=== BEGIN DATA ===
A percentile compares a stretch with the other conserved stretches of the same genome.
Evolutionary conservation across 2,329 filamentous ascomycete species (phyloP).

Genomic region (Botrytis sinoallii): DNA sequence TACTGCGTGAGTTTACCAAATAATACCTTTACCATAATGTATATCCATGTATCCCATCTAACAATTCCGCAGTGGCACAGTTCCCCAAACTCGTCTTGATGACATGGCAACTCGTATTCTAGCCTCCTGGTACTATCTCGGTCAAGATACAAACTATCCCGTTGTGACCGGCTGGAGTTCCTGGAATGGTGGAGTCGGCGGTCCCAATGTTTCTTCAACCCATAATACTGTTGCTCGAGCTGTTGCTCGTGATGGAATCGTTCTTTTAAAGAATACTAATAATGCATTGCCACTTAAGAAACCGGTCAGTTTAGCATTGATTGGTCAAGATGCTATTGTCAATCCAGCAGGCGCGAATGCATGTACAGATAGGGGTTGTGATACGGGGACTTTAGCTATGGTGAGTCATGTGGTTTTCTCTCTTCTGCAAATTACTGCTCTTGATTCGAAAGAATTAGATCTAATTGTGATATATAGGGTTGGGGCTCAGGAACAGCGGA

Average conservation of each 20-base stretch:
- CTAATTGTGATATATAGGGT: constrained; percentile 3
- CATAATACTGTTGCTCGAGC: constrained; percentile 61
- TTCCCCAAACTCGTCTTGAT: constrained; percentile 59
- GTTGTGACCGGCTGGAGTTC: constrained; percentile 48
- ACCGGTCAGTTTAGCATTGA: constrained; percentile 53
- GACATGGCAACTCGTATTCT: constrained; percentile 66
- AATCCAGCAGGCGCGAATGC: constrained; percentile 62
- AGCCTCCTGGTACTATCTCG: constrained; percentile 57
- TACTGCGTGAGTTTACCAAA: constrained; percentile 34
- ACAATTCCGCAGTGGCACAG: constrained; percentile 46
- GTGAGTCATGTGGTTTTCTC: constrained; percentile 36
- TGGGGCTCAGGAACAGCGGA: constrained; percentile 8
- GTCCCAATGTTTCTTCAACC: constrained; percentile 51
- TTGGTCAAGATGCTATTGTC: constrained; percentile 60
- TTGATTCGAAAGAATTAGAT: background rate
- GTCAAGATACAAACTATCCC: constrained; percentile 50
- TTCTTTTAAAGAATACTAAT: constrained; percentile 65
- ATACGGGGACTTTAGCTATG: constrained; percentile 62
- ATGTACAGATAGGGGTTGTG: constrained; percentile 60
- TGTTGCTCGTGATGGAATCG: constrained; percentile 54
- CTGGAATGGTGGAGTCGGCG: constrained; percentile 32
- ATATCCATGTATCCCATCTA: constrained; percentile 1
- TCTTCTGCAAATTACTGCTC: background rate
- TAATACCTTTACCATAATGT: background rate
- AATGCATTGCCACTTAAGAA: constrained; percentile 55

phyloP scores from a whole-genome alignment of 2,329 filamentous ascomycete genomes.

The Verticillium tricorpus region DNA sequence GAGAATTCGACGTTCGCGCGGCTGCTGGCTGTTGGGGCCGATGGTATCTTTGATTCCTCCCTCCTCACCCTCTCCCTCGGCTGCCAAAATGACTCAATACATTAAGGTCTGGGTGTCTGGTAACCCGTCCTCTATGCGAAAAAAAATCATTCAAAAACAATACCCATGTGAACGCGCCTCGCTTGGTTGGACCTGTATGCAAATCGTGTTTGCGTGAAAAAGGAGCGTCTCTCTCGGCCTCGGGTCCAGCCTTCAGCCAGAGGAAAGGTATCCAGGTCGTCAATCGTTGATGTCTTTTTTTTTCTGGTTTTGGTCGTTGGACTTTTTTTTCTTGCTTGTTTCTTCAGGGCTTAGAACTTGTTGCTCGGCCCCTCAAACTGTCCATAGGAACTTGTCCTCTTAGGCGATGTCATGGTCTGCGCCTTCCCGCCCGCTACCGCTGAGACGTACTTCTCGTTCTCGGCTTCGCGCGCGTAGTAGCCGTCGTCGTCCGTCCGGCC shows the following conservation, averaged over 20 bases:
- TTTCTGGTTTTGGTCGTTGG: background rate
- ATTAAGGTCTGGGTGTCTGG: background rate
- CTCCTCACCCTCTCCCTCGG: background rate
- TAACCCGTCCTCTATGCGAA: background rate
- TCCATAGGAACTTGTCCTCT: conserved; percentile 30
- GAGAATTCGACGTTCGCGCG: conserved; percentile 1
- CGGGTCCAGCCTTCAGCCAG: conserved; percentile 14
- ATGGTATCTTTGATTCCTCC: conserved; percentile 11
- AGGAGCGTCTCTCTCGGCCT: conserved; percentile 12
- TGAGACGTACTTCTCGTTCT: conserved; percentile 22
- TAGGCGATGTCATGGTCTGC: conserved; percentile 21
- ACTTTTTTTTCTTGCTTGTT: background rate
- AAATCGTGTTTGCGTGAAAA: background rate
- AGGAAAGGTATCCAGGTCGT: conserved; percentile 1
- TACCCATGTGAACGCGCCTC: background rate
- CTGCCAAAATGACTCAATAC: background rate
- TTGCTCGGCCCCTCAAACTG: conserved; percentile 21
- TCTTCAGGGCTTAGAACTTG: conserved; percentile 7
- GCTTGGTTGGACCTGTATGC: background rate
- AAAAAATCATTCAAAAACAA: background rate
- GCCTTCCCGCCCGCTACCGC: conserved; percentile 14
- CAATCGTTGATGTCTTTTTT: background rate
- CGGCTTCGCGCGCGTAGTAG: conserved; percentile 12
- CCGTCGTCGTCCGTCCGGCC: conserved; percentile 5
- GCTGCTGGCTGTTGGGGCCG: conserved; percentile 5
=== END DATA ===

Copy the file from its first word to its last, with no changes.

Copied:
A percentile compares a stretch with the other conserved stretches of the same genome.
Evolutionary conservation across 2,329 filamentous ascomycete species (phyloP).

Genomic region (Botrytis sinoallii): DNA sequence TACTGCGTGAGTTTACCAAATAATACCTTTACCATAATGTATATCCATGTATCCCATCTAACAATTCCGCAGTGGCACAGTTCCCCAAACTCGTCTTGATGACATGGCAACTCGTATTCTAGCCTCCTGGTACTATCTCGGTCAAGATACAAACTATCCCGTTGTGACCGGCTGGAGTTCCTGGAATGGTGGAGTCGGCGGTCCCAATGTTTCTTCAACCCATAATACTGTTGCTCGAGCTGTTGCTCGTGATGGAATCGTTCTTTTAAAGAATACTAATAATGCATTGCCACTTAAGAAACCGGTCAGTTTAGCATTGATTGGTCAAGATGCTATTGTCAATCCAGCAGGCGCGAATGCATGTACAGATAGGGGTTGTGATACGGGGACTTTAGCTATGGTGAGTCATGTGGTTTTCTCTCTTCTGCAAATTACTGCTCTTGATTCGAAAGAATTAGATCTAATTGTGATATATAGGGTTGGGGCTCAGGAACAGCGGA

Average conservation of each 20-base stretch:
- CTAATTGTGATATATAGGGT: constrained; percentile 3
- CATAATACTGTTGCTCGAGC: constrained; percentile 61
- TTCCCCAAACTCGTCTTGAT: constrained; percentile 59
- GTTGTGACCGGCTGGAGTTC: constrained; percentile 48
- ACCGGTCAGTTTAGCATTGA: constrained; percentile 53
- GACATGGCAACTCGTATTCT: constrained; percentile 66
- AATCCAGCAGGCGCGAATGC: constrained; percentile 62
- AGCCTCCTGGTACTATCTCG: constrained; percentile 57
- TACTGCGTGAGTTTACCAAA: constrained; percentile 34
- ACAATTCCGCAGTGGCACAG: constrained; percentile 46
- GTGAGTCATGTGGTTTTCTC: constrained; percentile 36
- TGGGGCTCAGGAACAGCGGA: constrained; percentile 8
- GTCCCAATGTTTCTTCAACC: constrained; percentile 51
- TTGGTCAAGATGCTATTGTC: constrained; percentile 60
- TTGATTCGAAAGAATTAGAT: background rate
- GTCAAGATACAAACTATCCC: constrained; percentile 50
- TTCTTTTAAAGAATACTAAT: constrained; percentile 65
- ATACGGGGACTTTAGCTATG: constrained; percentile 62
- ATGTACAGATAGGGGTTGTG: constrained; percentile 60
- TGTTGCTCGTGATGGAATCG: constrained; percentile 54
- CTGGAATGGTGGAGTCGGCG: constrained; percentile 32
- ATATCCATGTATCCCATCTA: constrained; percentile 1
- TCTTCTGCAAATTACTGCTC: background rate
- TAATACCTTTACCATAATGT: background rate
- AATGCATTGCCACTTAAGAA: constrained; percentile 55

phyloP scores from a whole-genome alignment of 2,329 filamentous ascomycete genomes.

The Verticillium tricorpus region DNA sequence GAGAATTCGACGTTCGCGCGGCTGCTGGCTGTTGGGGCCGATGGTATCTTTGATTCCTCCCTCCTCACCCTCTCCCTCGGCTGCCAAAATGACTCAATACATTAAGGTCTGGGTGTCTGGTAACCCGTCCTCTATGCGAAAAAAAATCATTCAAAAACAATACCCATGTGAACGCGCCTCGCTTGGTTGGACCTGTATGCAAATCGTGTTTGCGTGAAAAAGGAGCGTCTCTCTCGGCCTCGGGTCCAGCCTTCAGCCAGAGGAAAGGTATCCAGGTCGTCAATCGTTGATGTCTTTTTTTTTCTGGTTTTGGTCGTTGGACTTTTTTTTCTTGCTTGTTTCTTCAGGGCTTAGAACTTGTTGCTCGGCCCCTCAAACTGTCCATAGGAACTTGTCCTCTTAGGCGATGTCATGGTCTGCGCCTTCCCGCCCGCTACCGCTGAGACGTACTTCTCGTTCTCGGCTTCGCGCGCGTAGTAGCCGTCGTCGTCCGTCCGGCC shows the following conservation, averaged over 20 bases:
- TTTCTGGTTTTGGTCGTTGG: background rate
- ATTAAGGTCTGGGTGTCTGG: background rate
- CTCCTCACCCTCTCCCTCGG: background rate
- TAACCCGTCCTCTATGCGAA: background rate
- TCCATAGGAACTTGTCCTCT: conserved; percentile 30
- GAGAATTCGACGTTCGCGCG: conserved; percentile 1
- CGGGTCCAGCCTTCAGCCAG: conserved; percentile 14
- ATGGTATCTTTGATTCCTCC: conserved; percentile 11
- AGGAGCGTCTCTCTCGGCCT: conserved; percentile 12
- TGAGACGTACTTCTCGTTCT: conserved; percentile 22
- TAGGCGATGTCATGGTCTGC: conserved; percentile 21
- ACTTTTTTTTCTTGCTTGTT: background rate
- AAATCGTGTTTGCGTGAAAA: background rate
- AGGAAAGGTATCCAGGTCGT: conserved; percentile 1
- TACCCATGTGAACGCGCCTC: background rate
- CTGCCAAAATGACTCAATAC: background rate
- TTGCTCGGCCCCTCAAACTG: conserved; percentile 21
- TCTTCAGGGCTTAGAACTTG: conserved; percentile 7
- GCTTGGTTGGACCTGTATGC: background rate
- AAAAAATCATTCAAAAACAA: background rate
- GCCTTCCCGCCCGCTACCGC: conserved; percentile 14
- CAATCGTTGATGTCTTTTTT: background rate
- CGGCTTCGCGCGCGTAGTAG: conserved; percentile 12
- CCGTCGTCGTCCGTCCGGCC: conserved; percentile 5
- GCTGCTGGCTGTTGGGGCCG: conserved; percentile 5